DELL wireless card stuck "Aquiring Network Address"


I have a DELL Vostro 1500 laptop that came with Windows XP SP2 Home Edition. It came with the entire drive partitioned for XP which I don't want. So I formated the drive and re-installed XP on a smaller partition so that I can partition the drive for Linux as well.

The XP install went fine. I then went to Dell and installed the driver for my Dell wireless card that came with the machine. (Dell

1395 802.11g Wi-Fi internal card).

NOTE: Prior to re-installing XP, the wireless card connected to my Linksys wireless router just fine.

Now, when I attempt to connect to the Linksys wireless router, I gain a connection (after putting the WEP 128bit key in) but it is stuck in the "Aquiring Network Address". Eventually, it times out and I have no wireless connection. If I connect a hard wire ethernet cable to the laptop, I can ping the Wireless Router so I know it's reachable via my wired network.

I've seen people recommend hard coding an IP address but then I have to screw around with the wireless IP settings when I travel which I don't want to do.

Does anyone have any ideas what else I should look for?

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Did you install XP SP3? If not, do it now.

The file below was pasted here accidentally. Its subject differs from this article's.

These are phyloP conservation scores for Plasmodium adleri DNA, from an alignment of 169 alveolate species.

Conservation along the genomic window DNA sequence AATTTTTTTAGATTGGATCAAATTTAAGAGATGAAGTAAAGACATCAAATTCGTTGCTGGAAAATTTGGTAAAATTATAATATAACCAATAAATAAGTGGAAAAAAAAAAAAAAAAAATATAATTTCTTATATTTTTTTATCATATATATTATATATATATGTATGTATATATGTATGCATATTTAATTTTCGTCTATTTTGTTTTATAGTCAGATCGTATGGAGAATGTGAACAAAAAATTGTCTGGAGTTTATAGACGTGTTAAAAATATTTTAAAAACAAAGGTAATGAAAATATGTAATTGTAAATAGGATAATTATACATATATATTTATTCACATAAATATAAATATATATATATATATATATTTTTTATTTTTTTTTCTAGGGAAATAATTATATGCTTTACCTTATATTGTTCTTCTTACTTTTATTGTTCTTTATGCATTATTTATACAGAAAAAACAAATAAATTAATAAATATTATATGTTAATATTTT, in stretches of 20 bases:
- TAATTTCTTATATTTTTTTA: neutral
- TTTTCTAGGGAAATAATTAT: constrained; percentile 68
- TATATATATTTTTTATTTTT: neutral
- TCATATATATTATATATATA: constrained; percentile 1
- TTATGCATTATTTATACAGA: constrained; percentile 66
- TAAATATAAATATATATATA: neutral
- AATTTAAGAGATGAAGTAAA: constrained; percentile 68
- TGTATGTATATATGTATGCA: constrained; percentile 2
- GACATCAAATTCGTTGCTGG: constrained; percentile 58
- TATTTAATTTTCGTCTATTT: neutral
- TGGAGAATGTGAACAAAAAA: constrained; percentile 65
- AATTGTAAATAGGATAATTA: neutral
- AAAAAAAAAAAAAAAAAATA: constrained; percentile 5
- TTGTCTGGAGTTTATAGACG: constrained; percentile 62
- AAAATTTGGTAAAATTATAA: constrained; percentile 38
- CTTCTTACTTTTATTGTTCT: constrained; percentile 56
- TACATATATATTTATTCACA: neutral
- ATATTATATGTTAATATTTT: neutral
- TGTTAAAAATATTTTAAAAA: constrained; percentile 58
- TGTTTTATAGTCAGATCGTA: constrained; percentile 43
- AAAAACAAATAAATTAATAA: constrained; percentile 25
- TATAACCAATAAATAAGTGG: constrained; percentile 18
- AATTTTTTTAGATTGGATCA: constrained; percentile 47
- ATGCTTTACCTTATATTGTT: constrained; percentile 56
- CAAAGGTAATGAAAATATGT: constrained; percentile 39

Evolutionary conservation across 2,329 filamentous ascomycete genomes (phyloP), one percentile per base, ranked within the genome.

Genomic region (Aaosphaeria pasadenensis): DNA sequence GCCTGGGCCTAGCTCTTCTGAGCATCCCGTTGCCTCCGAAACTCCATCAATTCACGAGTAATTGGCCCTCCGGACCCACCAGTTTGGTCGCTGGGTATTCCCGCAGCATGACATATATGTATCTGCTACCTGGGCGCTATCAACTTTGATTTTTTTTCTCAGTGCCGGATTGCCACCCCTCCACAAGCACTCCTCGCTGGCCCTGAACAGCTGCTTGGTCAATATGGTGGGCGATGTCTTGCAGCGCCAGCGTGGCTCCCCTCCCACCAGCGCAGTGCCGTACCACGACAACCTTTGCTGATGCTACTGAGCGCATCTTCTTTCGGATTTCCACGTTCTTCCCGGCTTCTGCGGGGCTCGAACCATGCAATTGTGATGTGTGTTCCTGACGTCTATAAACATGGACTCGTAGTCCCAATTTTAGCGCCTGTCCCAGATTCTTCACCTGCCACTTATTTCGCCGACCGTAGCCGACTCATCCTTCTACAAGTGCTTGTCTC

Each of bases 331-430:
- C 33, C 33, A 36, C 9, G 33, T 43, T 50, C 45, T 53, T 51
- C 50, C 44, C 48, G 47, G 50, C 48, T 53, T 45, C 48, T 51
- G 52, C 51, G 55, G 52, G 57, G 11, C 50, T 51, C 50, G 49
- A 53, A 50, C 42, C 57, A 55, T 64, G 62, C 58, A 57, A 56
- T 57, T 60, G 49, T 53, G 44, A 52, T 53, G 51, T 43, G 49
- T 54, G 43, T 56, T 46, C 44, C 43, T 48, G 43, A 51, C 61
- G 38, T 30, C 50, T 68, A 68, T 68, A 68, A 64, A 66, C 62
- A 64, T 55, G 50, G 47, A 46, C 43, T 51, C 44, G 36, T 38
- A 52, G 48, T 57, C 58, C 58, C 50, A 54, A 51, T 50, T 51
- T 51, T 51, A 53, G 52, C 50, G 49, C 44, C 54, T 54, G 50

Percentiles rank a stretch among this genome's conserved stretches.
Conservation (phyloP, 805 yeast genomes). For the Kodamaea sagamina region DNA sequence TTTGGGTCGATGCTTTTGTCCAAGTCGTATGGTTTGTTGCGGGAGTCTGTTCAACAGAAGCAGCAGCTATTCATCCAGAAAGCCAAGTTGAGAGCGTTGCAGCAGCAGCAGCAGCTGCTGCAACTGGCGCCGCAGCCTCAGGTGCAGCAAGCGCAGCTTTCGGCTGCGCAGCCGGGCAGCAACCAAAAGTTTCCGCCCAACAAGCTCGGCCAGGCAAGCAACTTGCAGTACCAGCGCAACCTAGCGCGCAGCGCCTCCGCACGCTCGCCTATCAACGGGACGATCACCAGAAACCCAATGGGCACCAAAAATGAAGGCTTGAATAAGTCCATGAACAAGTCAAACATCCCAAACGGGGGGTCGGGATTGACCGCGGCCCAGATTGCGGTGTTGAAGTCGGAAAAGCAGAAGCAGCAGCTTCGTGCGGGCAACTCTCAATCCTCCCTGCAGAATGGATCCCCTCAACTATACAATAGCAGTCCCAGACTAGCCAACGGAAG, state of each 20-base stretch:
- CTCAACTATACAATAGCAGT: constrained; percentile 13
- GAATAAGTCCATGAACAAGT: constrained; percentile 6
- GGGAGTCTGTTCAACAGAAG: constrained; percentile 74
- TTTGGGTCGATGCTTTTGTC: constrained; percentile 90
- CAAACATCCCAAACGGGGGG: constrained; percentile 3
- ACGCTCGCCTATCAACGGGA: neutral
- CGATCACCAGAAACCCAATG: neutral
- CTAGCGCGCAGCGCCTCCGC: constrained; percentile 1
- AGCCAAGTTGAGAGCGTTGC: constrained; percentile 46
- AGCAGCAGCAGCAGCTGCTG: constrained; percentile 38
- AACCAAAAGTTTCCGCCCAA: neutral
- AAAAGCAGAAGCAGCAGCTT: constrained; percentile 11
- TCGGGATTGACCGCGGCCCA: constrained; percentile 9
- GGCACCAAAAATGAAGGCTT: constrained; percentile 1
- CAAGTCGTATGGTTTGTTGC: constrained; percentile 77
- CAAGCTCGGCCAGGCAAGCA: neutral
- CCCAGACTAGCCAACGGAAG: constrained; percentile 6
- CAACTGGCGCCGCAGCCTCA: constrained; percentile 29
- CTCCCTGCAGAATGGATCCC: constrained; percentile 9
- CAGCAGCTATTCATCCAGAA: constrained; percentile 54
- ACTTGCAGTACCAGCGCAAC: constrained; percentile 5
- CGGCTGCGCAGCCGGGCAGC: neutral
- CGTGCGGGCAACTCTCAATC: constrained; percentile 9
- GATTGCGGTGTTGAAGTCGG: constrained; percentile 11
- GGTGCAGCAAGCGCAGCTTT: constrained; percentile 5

There are three different methods of converting from an ASCII WEP key to the Hex equivalent. When you upgraded the drivers, you apparently changed methods. You can make it work by using the WEP Hex key, which always works.

However, the correct method is to change your unspecified model wireless router to WPA or WPA2 encryption. This does not have the ASCII to Hex conversion nonsense, and is much better for security as WEP is easily cracked.

Don't bother. The problem is that Microsloth, in their infinite wisdom, decided that their wireless drivers do not require any connection progress indication. Although it says "aquiring network address" it really means "can't negotiate a suitable encryption key".

Some instructions on how to use various partition managers. You didn't have to reinstall everything just to change the partition size. There are various partition managers that will do it for you. As I recall (not sure), Disk Druid will resize the Windoze partition for you on installation.

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Jeff Liebermann


Thanks so much for all of this good information. I changed my wireless router to use WPA Personal. I then changed my laptop's wireless settings to use WPA Personal as well. I copied the key from the router's settings to the laptop's settings and it's all working flawlessly. Thanks again for this.


John Sebastian

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